Reactive dog behavior can create a lot of stress for owners. Whether you’re just trying to walk your dog down the street without an explosion of barking and lunging, or you’re trying to compete in a dog sport without a total meltdown, reactivity can be mentally exhausting for humans. I’ve noticed a question being asked among many reactive dog owners: “Did I cause his reactivity?” And it’s a question I’ve asked myself with my own reactive dog. This post is my answer to that question and the feelings of guilt and failure that can accompany it.
A Tale of Two Dogs
In 2016, my husband and I relocated our two dogs to the United States when we moved home from Malawi, Africa.
Samson, my male Rhodesian Ridgeback, who was three years old when we flew home.
Ruby, my female Rhodesian Ridgeback, who was two years old when we flew home.
My two dogs traveled 40 hours from Malawi to California, where they then encountered many dogs in their new American life.
Samson became very dog reactive, while Ruby became a social butterfly.
While it’s impossible for me to know exactly why my dogs developed different feelings about other dogs, I find it interesting that they had such similar upbringings, yet contrasted so sharply when it came to their response toward their canine counterparts.
Both dogs came from reputable breeders in South Africa and share a father. They both flew on a plane from South Africa to Malawi at a young age to come live with us. Both dogs ate the same diet, were trained using the same methods, and lived in the same home environment. Other than their experiences with littermates and adult dogs at the breeder’s home (and each other), they both met exactly two other dogs. And these encounters were well past the “critical socialization period” which ends around 14 weeks. Both of those other dogs were also Rhodesian Ridgebacks, so they didn’t get to meet dogs that looked, acted and played differently than themselves.
Perhaps you’re wondering why my dogs were not adequately exposed to other dogs during their critical socialization period? The culture of dog ownership is different in Malawi than in the United States. Many people own dogs as a security measure and they are not considered pets and are not allowed inside. Most dogs spend their lives within the walls of a home compound, or are roaming free in a village setting. This meant well-socialized dogs which I could bring my own pups around were very rare, so exposing them to other dogs wasn’t really an option. Occasionally, my dogs may have seen a few stray dogs in the distance on a walk, but they didn’t interact.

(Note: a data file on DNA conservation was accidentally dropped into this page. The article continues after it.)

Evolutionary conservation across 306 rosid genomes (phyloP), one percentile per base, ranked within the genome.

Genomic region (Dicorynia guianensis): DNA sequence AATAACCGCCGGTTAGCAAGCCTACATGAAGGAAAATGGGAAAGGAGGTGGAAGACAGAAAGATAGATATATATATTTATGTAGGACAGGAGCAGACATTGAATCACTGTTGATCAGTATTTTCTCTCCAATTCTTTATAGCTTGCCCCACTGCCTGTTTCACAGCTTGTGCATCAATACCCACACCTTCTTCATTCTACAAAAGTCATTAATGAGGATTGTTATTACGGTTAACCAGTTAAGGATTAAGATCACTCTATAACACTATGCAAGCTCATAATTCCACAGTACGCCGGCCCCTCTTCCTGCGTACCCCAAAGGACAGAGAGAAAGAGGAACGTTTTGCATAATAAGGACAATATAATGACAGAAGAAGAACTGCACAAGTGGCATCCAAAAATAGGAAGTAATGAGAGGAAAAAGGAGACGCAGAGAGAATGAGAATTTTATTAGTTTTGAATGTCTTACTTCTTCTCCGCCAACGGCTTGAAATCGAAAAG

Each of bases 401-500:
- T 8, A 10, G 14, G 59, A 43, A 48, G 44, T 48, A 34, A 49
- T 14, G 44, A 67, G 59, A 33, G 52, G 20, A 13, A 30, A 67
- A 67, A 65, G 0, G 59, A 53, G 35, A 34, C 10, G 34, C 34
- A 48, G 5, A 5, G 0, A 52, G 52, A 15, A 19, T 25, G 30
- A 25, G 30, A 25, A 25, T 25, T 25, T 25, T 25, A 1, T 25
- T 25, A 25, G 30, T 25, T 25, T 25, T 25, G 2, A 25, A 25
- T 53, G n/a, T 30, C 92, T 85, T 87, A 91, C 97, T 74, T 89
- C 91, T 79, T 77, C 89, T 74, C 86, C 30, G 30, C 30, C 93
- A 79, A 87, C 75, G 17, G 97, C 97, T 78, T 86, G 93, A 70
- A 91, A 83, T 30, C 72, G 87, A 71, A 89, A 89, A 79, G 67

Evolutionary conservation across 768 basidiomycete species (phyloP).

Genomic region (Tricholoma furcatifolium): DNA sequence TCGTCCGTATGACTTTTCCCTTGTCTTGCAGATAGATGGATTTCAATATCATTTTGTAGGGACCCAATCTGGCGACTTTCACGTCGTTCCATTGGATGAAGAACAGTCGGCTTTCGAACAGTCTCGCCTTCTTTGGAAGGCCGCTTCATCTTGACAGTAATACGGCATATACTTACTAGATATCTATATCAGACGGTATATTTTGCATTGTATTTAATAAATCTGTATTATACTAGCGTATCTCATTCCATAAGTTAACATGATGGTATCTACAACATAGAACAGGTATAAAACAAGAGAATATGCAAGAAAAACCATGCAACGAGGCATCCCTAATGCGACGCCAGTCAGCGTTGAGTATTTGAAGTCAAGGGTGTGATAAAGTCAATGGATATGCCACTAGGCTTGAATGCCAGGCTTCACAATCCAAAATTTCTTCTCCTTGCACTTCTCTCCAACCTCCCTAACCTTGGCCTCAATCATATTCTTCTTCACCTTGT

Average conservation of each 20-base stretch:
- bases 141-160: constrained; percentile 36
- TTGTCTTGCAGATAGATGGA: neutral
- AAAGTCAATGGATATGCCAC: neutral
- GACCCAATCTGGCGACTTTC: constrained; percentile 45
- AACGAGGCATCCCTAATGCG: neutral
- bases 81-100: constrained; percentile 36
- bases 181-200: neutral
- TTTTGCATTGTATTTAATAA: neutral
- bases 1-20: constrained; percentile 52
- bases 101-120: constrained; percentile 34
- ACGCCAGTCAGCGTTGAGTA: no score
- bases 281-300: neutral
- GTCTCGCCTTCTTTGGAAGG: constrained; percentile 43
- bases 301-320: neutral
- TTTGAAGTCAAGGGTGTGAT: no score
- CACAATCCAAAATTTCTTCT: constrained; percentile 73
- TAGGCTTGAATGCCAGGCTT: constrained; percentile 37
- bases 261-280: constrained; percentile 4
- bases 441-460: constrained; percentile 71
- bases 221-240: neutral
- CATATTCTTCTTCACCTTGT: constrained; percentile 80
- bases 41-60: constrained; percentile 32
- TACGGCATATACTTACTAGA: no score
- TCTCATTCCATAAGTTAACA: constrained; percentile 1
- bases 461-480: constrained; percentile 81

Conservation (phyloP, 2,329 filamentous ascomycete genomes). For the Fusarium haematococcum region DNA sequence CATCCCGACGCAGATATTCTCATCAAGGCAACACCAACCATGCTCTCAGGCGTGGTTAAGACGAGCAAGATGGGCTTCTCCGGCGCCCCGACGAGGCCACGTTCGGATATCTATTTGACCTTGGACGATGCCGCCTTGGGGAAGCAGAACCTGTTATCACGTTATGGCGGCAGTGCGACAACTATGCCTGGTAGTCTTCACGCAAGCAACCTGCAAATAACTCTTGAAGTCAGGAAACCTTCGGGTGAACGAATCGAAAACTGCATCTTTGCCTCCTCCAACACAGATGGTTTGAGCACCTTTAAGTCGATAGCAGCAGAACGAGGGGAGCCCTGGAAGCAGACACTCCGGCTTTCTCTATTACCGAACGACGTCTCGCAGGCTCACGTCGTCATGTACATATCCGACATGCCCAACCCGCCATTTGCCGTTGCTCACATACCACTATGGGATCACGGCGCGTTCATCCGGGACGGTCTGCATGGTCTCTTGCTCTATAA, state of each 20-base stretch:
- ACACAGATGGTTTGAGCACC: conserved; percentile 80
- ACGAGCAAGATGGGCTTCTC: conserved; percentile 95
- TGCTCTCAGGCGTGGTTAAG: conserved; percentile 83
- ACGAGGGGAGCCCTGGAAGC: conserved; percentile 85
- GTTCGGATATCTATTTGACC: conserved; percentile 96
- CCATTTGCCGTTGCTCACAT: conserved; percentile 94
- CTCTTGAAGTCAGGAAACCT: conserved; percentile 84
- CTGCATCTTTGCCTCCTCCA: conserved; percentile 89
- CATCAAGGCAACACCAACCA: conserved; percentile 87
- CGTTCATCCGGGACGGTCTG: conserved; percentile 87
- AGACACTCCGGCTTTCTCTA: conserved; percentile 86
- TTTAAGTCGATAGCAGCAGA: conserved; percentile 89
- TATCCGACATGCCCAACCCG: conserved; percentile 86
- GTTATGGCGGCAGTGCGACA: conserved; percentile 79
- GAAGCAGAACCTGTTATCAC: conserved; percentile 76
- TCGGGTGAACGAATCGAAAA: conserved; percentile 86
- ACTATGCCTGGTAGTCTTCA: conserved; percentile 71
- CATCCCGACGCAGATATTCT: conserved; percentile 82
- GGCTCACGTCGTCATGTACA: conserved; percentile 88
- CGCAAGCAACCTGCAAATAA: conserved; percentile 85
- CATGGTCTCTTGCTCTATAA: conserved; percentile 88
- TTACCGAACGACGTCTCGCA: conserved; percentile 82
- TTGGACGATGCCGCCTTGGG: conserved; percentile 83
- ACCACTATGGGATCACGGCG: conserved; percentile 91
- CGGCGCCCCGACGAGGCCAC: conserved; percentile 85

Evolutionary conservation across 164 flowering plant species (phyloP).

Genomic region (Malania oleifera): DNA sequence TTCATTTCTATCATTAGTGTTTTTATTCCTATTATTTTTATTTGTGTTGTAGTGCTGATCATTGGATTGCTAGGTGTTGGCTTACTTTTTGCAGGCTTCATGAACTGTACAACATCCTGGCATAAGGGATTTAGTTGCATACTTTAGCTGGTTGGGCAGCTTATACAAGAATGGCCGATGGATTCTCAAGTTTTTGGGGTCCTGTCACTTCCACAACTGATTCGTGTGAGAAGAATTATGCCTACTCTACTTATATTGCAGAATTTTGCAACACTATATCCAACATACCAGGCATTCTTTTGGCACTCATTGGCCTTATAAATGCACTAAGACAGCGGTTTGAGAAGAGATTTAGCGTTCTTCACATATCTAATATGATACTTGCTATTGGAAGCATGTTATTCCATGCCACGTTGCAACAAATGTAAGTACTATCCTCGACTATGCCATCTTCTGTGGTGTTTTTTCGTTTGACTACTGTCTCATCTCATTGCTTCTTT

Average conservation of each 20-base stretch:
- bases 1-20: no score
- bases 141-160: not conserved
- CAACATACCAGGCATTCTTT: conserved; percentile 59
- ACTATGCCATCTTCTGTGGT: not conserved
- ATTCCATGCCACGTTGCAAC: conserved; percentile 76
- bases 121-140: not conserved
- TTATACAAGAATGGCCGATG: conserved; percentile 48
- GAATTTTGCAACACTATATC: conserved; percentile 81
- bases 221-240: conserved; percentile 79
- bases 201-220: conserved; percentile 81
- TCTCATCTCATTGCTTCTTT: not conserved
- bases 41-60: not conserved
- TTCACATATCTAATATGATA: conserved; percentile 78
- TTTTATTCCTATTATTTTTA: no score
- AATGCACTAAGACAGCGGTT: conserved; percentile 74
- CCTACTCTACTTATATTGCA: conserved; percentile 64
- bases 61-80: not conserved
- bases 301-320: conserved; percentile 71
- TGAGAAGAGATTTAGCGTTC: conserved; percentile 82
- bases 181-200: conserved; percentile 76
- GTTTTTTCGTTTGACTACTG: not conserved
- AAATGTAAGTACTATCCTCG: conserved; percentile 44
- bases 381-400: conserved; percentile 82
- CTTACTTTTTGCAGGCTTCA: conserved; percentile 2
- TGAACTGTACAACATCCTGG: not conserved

When we moved back to the United States and brought the dogs home with us, I was definitely concerned about how they would adapt to living in a much more dog-friendly world. And to top it off, we would be staying with my mother-in-law who owned an elderly Yorkie.
By some miracle, both my dogs got on well with the Yorkie. They were curious about him, but their behavior was appropriate. “Okay,” I thought, “maybe this isn’t gonna be so bad.” I was half right.
Ruby seemed to gain dog-dog skills overnight. For starters, she acted like it was no big deal when we passed other dogs on walks. A little glance, but otherwise content to keep walking. While she was unsure at first upon meeting new dogs, her shyness gave way to play bows and silly, wiggly body language.
Samson, on the other hand, was giving hard stares to dogs we passed, even across long distances. Then he started growling, lunging and barking, especially if the other dog looked at him. This was stressful for my husband and me, as he weighed almost 100 pounds.
Socialization & Reactivity
The moral of the story is: Socialization is only one piece of the behavior puzzle.
I am defining socialization as exposure to things, including other dogs, so that they develop appropriate behavior for the contexts in which they will exist. On one end of the socialization spectrum is the idea of letting your puppy meet as many other dogs as possible with lots of free play, in hopes that they become dog friendly. And at the other end of the spectrum is the idea of minimizing your dogs interactions with other dogs as much as possible so that they have no interest in other dogs. Personally, I think dogs need to learn how to interact with other dogs AND that sometimes they are off limits and an interaction is not on the table.